Clifford Bentley is free. Now he can take the money and run, once the robbery scheme begun by his sons succeeds. Except there are numerous potential obstacles: John’s ex-girlfriend will want a share; DI Bradfield is a sworn enemy of Clifford, who killed a fresh police recruit but was never charged; David is a distractible drug addict somehow connected to Julie Ann Collins.
For now, the prime suspect in Julie Ann’s murder is her father. Bradfield and Tennison slowly draw a pathetic story from George that explains his daughter’s bruises. Despite his claim that Julie Ann had been absent for a year, George picked her up from rehab. She asked him to lock her in her room so that she could stay clean, but she had stashed a needle and drugs in her bag. He heard a commotion and opened the door to a high daughter. She dashed downstairs and snatched the money he had just withdrawn for payroll. Made desperate by her manic state, he beat her with a close-at-hand golf club before she fled. After Julie Ann’s death, her boyfriend Eddie used the assault to blackmail George for money to pay off someone named Oz.
But there’s a hole in this story. The only fingerprints on the golf club are from Mary, George’s wife. Replace George with Mary in the account and you have the truth. But Mary didn’t kill her daughter, so what happened after Julie Ann stole her father’s money? Her bag, which Mary kept, provides a lead: a note to “CALL TOD,” with a phone number. The name is familiar to the police: Eddie’s associate Dwayne Clark sold drugs to TOD the day Julie Ann died, according to the transaction book the detectives found in his car when they arrested him.
Tennison suggests that TOD may stand for Teresa O’Duncie, the chatterbox rehab receptionist who befriended Julie Ann. After some threat-filled convincing from Bradfield, Teresa admits that the number was for her brother, Terence, a dealer otherwise known as Oz. Teresa, herself a recovered addict, wanted to help Julie Ann and Eddie by providing them high-quality drugs instead of whatever dangerous thing they might find somewhere else. (Oz is popular – David Bentley is also a client.)
The police raid Oz’s building and find him in bed with a girl. As he pulls on his pants, he tries to bribe Bradfield and Gibbs, who flies into a rage and headbutts the dealer. Bradfield pulls Gibbs off as he pummels Oz – and Tennison witnesses it all.
At the station, Oz and his lawyer use the beating – corroborated by the girl, who goes by Flowers – to stonewall any interrogation. Yet Oz is the prime suspect, especially since Eddie, who owed him a debt, has been found dead in a canal, and the serial numbers of banknotes from Oz’s house match those of the money withdrawn from the bank by George Collins and given to Eddie. An investigation into Gibbs’s conduct is opened. Tennison is to be interviewed.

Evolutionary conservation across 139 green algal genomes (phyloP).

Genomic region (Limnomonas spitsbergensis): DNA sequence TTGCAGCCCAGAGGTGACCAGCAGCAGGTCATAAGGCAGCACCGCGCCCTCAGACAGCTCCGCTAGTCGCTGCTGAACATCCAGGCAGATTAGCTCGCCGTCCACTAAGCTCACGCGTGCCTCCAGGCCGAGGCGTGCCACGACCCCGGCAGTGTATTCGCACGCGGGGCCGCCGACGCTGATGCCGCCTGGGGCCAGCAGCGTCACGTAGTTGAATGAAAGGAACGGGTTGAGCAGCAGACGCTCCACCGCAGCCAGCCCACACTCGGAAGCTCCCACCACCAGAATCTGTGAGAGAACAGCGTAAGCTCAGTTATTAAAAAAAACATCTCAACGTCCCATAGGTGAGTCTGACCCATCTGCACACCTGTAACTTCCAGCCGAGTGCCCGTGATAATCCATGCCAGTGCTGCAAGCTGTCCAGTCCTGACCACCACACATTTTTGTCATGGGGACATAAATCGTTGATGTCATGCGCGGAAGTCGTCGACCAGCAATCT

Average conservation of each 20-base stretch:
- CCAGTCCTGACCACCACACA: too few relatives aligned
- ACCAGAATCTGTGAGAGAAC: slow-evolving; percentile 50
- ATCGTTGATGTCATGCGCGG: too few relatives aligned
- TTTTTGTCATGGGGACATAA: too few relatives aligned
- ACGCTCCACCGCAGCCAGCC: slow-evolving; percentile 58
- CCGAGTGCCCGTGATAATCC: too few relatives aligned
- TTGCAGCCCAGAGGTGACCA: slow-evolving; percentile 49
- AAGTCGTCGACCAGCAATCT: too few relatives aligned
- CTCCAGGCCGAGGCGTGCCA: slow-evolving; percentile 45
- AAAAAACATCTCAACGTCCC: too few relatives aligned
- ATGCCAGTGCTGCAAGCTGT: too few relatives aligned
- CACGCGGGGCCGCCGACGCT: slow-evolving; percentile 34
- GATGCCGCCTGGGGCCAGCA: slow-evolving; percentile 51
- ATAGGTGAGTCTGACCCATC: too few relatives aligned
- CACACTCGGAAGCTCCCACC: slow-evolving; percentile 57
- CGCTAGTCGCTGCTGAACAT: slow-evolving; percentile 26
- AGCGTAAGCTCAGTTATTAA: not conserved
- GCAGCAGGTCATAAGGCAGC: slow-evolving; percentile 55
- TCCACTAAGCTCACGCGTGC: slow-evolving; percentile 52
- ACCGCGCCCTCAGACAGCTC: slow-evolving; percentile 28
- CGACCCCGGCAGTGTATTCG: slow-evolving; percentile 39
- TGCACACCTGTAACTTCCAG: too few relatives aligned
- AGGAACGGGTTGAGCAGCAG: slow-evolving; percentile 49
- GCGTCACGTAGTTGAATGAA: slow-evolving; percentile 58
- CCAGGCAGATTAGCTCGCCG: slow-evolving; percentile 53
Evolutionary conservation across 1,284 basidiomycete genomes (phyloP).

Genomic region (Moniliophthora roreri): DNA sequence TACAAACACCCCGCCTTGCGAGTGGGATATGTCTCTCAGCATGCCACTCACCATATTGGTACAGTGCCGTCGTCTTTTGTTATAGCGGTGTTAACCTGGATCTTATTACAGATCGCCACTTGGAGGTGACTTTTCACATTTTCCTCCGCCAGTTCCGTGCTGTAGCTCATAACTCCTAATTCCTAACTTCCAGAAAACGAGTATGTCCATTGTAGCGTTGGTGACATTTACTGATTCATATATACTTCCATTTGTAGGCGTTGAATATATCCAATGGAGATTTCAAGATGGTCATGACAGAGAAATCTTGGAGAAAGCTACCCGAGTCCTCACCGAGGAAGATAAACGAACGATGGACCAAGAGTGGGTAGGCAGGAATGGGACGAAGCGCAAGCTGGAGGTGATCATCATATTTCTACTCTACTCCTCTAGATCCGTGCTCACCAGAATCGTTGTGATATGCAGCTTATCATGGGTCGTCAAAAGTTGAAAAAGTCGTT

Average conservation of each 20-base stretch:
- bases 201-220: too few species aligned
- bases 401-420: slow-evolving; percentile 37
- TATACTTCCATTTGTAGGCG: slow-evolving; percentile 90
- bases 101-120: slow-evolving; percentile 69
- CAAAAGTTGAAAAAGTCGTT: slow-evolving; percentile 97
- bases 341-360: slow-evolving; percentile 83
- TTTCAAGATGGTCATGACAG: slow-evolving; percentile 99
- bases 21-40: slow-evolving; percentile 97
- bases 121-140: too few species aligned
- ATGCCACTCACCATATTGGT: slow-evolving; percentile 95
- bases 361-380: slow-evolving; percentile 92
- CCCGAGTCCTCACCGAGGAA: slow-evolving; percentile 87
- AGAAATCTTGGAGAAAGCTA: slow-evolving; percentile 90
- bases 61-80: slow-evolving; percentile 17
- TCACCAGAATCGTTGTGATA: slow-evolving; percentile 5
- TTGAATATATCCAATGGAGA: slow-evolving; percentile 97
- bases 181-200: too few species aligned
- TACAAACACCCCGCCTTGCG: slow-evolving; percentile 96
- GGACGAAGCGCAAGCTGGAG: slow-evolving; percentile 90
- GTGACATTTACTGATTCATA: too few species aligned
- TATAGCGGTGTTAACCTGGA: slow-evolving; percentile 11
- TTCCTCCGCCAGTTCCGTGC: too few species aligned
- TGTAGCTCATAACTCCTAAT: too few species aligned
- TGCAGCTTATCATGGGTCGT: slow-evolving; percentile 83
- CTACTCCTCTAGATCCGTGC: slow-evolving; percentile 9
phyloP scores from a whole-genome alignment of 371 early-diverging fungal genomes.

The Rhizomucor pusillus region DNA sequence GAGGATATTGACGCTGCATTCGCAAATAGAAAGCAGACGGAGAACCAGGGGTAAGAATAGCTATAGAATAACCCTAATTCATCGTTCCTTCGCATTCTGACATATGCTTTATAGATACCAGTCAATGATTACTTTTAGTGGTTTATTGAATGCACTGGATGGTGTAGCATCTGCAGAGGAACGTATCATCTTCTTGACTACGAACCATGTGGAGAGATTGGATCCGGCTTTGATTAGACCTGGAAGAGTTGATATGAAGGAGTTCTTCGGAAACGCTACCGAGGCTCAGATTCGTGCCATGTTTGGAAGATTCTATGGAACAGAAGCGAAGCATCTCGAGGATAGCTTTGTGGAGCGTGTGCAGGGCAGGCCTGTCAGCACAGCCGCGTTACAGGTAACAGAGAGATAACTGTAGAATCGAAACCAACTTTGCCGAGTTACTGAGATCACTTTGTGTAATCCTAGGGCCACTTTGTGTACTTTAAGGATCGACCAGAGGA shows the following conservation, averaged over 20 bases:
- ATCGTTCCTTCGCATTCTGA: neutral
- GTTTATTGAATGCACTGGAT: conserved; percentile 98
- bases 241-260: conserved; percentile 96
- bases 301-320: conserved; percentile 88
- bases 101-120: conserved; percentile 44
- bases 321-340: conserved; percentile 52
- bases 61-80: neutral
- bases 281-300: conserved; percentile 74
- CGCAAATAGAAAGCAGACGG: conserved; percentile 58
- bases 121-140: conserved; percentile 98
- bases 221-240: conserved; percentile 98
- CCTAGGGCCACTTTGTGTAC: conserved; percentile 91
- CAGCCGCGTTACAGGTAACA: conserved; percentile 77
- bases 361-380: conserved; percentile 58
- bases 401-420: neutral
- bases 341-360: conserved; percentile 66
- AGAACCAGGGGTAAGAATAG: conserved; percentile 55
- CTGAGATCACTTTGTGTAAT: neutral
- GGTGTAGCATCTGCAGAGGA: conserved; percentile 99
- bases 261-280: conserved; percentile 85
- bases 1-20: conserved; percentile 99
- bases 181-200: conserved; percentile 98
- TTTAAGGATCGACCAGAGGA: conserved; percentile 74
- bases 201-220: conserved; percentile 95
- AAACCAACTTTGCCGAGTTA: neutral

Gibbs and the sergeant pressure Tennison to lie, but Bradfield’s advice carries the most weight. The station is abuzz with rumors about Tennison and Bradfield, which Bradfield initially attempts to dispel by offering to transfer her. However, he soon recants and confides that the last thing he wants is for her to leave. The interest is mutual: Tennison hints to her sister that she is seeing someone. When Bradfield visits her at home to encourage her to protect Gibbs, leaving her with a kiss on the cheek, Tennison’s mother listens in and confronts her daughter. This moralistic surveillance impels Tennison to move out and take up residence in police housing.
Trying to get Flowers’s testimony about Gibbs straight, Tennison visits the girl and finds her frightened and in withdrawal. Shivering, Flowers confesses that Eddie visited Oz, who was upset that Eddie had talked to the police. Rather than scold Eddie, however, Oz gave him a free hit – an unheard of act of generosity. But it wasn’t a gift. Eddie’s autopsy revealed strychnine as the cause of death. Oz poisoned Eddie.
The only thing preventing charges against Oz is the lingering investigation of Gibbs. After some hesitation, Tennison dispels that by lying. The police celebrate solving the murders of Julie Ann and Eddie. Bradfield comes to Tennison’s new apartment to thank her for shielding Gibbs. The couple sheds their inhibition and sleeps together.
The Bentleys are less fortunate. While they are nearly ready to carry out the heist, the owner of the café they are using as a staging ground is getting jumpy. Worse, neighbors have filed noise complaints about the late-night drilling, bringing a police officer to the café. He leaves after seeing permits, but his presence reveals David’s untrustworthiness as a lookout – he keeps abandoning his post to get high.
David decides to go clean, checking himself into rehab. Coincidentally, Tennison is also at the hospital, visiting Flowers. John prevents David from signing in and drags him home, but not before Tennison recognizes his voice. A snoopy neighbor recorded the Bentleys’ radio chatter about the policeman the previous night and reported it to Tennison, but higher-ups dismissed it as nothing. Leaving rehab, Tennison points the Bentleys out to the sergeant, who recognizes them as Clifford’s sons. Looks like the Bentleys will be receiving some extra attention – so it’s a terrible time for David to lose Julie Ann’s bracelet under a drawer in the Bentley’s shed. But there it is, glinting in the darkness, waiting to be found.